Monday, October 07, 2013

Marvels: Tales to Astonish #39

"The Vengeance of the Scarlet Beetle!" by Stan Lee, Larry Lieber, Jack Kirby & Dick Ayers
(January 1963)

In a recent Nerdist interview, Stan Lee said that one of the big problems with the Ant-Man stories is that the artists didn't play up the scale enough. By always depicting Ant-Man as small against something regular-sized, like a styrofoam cup or a coin, the reader would've been given a constant reminder of just how weird Ant-Man's world could be. Instead, by always presenting the action at Ant-Man's level, the artists de-emphasized that element and made him seem like just another superhero performing mundane crimefighting. Without the science fiction, it just came across as ordinary.

Now, granted, this is still early for the Ant-Man, and there have been stories (like "The Challenge of Comrade X!") where the size scale was played up in a way that made the story seem more ridiculous, but Stan Lee also has a point. Only a five issues in now, and we're already pretty used to Ant-Man's view of the world. When Ant-Man goes into an insect hole, as he does here, and mixes in among the bugs, it already seems like old hat. There's no wonder to it, no weirdness. It's become routine.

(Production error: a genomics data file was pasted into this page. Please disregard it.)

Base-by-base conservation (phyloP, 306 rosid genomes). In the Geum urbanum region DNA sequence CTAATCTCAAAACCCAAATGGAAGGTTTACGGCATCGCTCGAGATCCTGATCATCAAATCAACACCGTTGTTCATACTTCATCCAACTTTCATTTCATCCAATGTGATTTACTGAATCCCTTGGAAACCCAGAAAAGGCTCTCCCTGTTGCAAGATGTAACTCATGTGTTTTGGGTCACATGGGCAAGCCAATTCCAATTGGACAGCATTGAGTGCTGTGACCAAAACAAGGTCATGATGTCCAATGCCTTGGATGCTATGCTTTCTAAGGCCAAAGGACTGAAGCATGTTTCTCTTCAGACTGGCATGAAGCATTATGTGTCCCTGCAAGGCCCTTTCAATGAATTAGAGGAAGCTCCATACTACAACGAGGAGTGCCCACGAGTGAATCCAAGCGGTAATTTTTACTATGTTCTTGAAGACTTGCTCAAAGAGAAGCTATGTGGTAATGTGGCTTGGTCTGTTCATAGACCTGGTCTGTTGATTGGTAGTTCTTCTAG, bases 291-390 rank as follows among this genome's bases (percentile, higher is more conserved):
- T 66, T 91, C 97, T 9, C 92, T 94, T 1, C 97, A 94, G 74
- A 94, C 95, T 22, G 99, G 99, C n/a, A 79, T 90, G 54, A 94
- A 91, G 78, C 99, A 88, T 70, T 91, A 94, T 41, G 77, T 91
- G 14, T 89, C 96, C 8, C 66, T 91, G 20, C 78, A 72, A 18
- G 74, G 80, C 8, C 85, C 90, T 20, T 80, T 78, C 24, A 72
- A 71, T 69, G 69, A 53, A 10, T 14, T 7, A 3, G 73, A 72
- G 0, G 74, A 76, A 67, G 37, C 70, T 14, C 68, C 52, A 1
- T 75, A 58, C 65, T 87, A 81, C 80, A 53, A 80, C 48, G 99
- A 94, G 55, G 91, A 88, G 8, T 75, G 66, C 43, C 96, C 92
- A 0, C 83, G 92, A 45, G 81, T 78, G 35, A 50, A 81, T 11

More attention to scale would have paid off in this story, I think, in which Ant-Man finds himself facing a radioactive, superintelligent beetle who wants to lead an insect rebellion against humanity. The Scarlet Beetle has gained sentience as a result of exposure to radioactivity, and his first step--after whipping up every nearby insect into a revolutionary frenzy--is to strip Ant-Man of his helmet (so he can't communicate with his ants) and his enlarging gas. He becomes gigantic and leaves Henry Pym to die in a hole underground while he destroys civilization.

The ants, however, remain loyal friends to Ant-Man, and bring him his helmet. They fight wave after wave of insect battalions, but the final showdown is between Pym and the human-sized Scarlet Beetle in a toy store, where Pym hits him with the reducing gas, traps him in a balloon, and then removes the radioactive element in his lab, turning the Scarlet Beetle back into a regular old beetle. This being 1963, there's no ethical question about removing a being's newly-developed sentience. It's not Star Trek.

It's breezy and moves fast, and it's got more action than you usually get from Ant-Man stories, but I wish it had been even weirder. You've got hordes of insects killing each other in a bid to overthrow humankind, but instead it's just treated as a weird aberration. When the attacks stop, people just shrug it off as unusual, but easy to ignore.

Where are the stakes, man?

Next: the Fantastic Four spend some time answering your letters.

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